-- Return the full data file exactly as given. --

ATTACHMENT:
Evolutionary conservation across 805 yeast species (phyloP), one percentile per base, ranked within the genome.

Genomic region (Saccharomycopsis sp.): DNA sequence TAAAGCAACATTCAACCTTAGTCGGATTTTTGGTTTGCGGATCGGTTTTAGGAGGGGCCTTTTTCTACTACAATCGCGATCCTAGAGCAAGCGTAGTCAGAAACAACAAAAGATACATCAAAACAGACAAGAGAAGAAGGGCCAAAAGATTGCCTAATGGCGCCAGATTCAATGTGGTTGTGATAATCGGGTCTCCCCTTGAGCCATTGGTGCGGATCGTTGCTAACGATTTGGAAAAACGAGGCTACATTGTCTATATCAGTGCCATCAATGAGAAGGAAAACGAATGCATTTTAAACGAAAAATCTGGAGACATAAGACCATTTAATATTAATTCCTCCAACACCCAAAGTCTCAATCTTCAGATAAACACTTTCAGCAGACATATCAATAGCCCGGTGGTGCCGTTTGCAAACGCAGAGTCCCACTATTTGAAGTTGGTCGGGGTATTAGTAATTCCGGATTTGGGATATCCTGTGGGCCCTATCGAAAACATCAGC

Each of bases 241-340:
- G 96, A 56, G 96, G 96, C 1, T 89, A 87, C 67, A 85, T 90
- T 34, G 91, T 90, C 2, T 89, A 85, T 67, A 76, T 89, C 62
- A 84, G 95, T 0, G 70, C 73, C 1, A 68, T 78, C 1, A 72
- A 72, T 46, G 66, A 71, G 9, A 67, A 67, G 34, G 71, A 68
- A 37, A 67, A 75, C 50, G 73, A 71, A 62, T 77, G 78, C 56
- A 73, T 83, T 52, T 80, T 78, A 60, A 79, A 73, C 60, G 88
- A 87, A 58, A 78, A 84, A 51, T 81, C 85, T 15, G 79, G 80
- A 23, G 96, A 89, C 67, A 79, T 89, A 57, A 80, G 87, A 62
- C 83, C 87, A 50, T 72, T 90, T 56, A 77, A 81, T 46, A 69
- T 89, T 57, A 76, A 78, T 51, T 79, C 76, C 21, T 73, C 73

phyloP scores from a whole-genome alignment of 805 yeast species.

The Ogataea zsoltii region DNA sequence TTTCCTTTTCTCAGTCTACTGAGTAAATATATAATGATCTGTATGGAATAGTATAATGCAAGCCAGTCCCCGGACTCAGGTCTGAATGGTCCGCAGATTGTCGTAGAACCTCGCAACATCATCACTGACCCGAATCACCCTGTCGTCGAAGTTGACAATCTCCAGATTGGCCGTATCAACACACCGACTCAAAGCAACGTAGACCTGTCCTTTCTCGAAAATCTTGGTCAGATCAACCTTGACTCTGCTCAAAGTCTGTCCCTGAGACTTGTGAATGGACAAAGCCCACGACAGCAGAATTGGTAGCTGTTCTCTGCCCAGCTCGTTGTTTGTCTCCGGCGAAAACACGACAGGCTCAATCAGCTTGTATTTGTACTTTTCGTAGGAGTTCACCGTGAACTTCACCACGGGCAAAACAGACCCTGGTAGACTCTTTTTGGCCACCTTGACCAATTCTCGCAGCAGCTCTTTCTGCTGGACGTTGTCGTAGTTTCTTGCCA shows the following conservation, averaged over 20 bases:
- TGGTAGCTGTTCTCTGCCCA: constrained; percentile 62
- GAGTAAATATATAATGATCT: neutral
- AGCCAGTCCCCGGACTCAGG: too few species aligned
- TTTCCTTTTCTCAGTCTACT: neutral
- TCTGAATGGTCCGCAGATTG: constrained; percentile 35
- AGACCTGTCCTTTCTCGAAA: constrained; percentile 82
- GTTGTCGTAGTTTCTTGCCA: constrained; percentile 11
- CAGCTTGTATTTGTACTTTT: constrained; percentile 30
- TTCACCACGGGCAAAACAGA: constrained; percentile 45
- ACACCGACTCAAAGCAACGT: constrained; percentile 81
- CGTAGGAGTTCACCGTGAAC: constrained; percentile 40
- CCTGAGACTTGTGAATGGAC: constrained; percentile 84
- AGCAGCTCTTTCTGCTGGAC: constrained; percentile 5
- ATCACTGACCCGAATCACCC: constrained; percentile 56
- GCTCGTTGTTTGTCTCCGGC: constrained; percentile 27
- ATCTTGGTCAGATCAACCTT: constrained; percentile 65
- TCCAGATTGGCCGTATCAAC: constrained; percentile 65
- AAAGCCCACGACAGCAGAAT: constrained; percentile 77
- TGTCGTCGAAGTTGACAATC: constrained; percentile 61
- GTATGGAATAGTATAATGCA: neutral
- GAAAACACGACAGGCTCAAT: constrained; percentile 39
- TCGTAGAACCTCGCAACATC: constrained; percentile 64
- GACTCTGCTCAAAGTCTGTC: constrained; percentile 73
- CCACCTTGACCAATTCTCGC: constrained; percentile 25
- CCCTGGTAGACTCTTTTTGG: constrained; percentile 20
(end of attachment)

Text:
Evolutionary conservation across 805 yeast species (phyloP), one percentile per base, ranked within the genome.

Genomic region (Saccharomycopsis sp.): DNA sequence TAAAGCAACATTCAACCTTAGTCGGATTTTTGGTTTGCGGATCGGTTTTAGGAGGGGCCTTTTTCTACTACAATCGCGATCCTAGAGCAAGCGTAGTCAGAAACAACAAAAGATACATCAAAACAGACAAGAGAAGAAGGGCCAAAAGATTGCCTAATGGCGCCAGATTCAATGTGGTTGTGATAATCGGGTCTCCCCTTGAGCCATTGGTGCGGATCGTTGCTAACGATTTGGAAAAACGAGGCTACATTGTCTATATCAGTGCCATCAATGAGAAGGAAAACGAATGCATTTTAAACGAAAAATCTGGAGACATAAGACCATTTAATATTAATTCCTCCAACACCCAAAGTCTCAATCTTCAGATAAACACTTTCAGCAGACATATCAATAGCCCGGTGGTGCCGTTTGCAAACGCAGAGTCCCACTATTTGAAGTTGGTCGGGGTATTAGTAATTCCGGATTTGGGATATCCTGTGGGCCCTATCGAAAACATCAGC

Each of bases 241-340:
- G 96, A 56, G 96, G 96, C 1, T 89, A 87, C 67, A 85, T 90
- T 34, G 91, T 90, C 2, T 89, A 85, T 67, A 76, T 89, C 62
- A 84, G 95, T 0, G 70, C 73, C 1, A 68, T 78, C 1, A 72
- A 72, T 46, G 66, A 71, G 9, A 67, A 67, G 34, G 71, A 68
- A 37, A 67, A 75, C 50, G 73, A 71, A 62, T 77, G 78, C 56
- A 73, T 83, T 52, T 80, T 78, A 60, A 79, A 73, C 60, G 88
- A 87, A 58, A 78, A 84, A 51, T 81, C 85, T 15, G 79, G 80
- A 23, G 96, A 89, C 67, A 79, T 89, A 57, A 80, G 87, A 62
- C 83, C 87, A 50, T 72, T 90, T 56, A 77, A 81, T 46, A 69
- T 89, T 57, A 76, A 78, T 51, T 79, C 76, C 21, T 73, C 73

phyloP scores from a whole-genome alignment of 805 yeast species.

The Ogataea zsoltii region DNA sequence TTTCCTTTTCTCAGTCTACTGAGTAAATATATAATGATCTGTATGGAATAGTATAATGCAAGCCAGTCCCCGGACTCAGGTCTGAATGGTCCGCAGATTGTCGTAGAACCTCGCAACATCATCACTGACCCGAATCACCCTGTCGTCGAAGTTGACAATCTCCAGATTGGCCGTATCAACACACCGACTCAAAGCAACGTAGACCTGTCCTTTCTCGAAAATCTTGGTCAGATCAACCTTGACTCTGCTCAAAGTCTGTCCCTGAGACTTGTGAATGGACAAAGCCCACGACAGCAGAATTGGTAGCTGTTCTCTGCCCAGCTCGTTGTTTGTCTCCGGCGAAAACACGACAGGCTCAATCAGCTTGTATTTGTACTTTTCGTAGGAGTTCACCGTGAACTTCACCACGGGCAAAACAGACCCTGGTAGACTCTTTTTGGCCACCTTGACCAATTCTCGCAGCAGCTCTTTCTGCTGGACGTTGTCGTAGTTTCTTGCCA shows the following conservation, averaged over 20 bases:
- TGGTAGCTGTTCTCTGCCCA: constrained; percentile 62
- GAGTAAATATATAATGATCT: neutral
- AGCCAGTCCCCGGACTCAGG: too few species aligned
- TTTCCTTTTCTCAGTCTACT: neutral
- TCTGAATGGTCCGCAGATTG: constrained; percentile 35
- AGACCTGTCCTTTCTCGAAA: constrained; percentile 82
- GTTGTCGTAGTTTCTTGCCA: constrained; percentile 11
- CAGCTTGTATTTGTACTTTT: constrained; percentile 30
- TTCACCACGGGCAAAACAGA: constrained; percentile 45
- ACACCGACTCAAAGCAACGT: constrained; percentile 81
- CGTAGGAGTTCACCGTGAAC: constrained; percentile 40
- CCTGAGACTTGTGAATGGAC: constrained; percentile 84
- AGCAGCTCTTTCTGCTGGAC: constrained; percentile 5
- ATCACTGACCCGAATCACCC: constrained; percentile 56
- GCTCGTTGTTTGTCTCCGGC: constrained; percentile 27
- ATCTTGGTCAGATCAACCTT: constrained; percentile 65
- TCCAGATTGGCCGTATCAAC: constrained; percentile 65
- AAAGCCCACGACAGCAGAAT: constrained; percentile 77
- TGTCGTCGAAGTTGACAATC: constrained; percentile 61
- GTATGGAATAGTATAATGCA: neutral
- GAAAACACGACAGGCTCAAT: constrained; percentile 39
- TCGTAGAACCTCGCAACATC: constrained; percentile 64
- GACTCTGCTCAAAGTCTGTC: constrained; percentile 73
- CCACCTTGACCAATTCTCGC: constrained; percentile 25
- CCCTGGTAGACTCTTTTTGG: constrained; percentile 20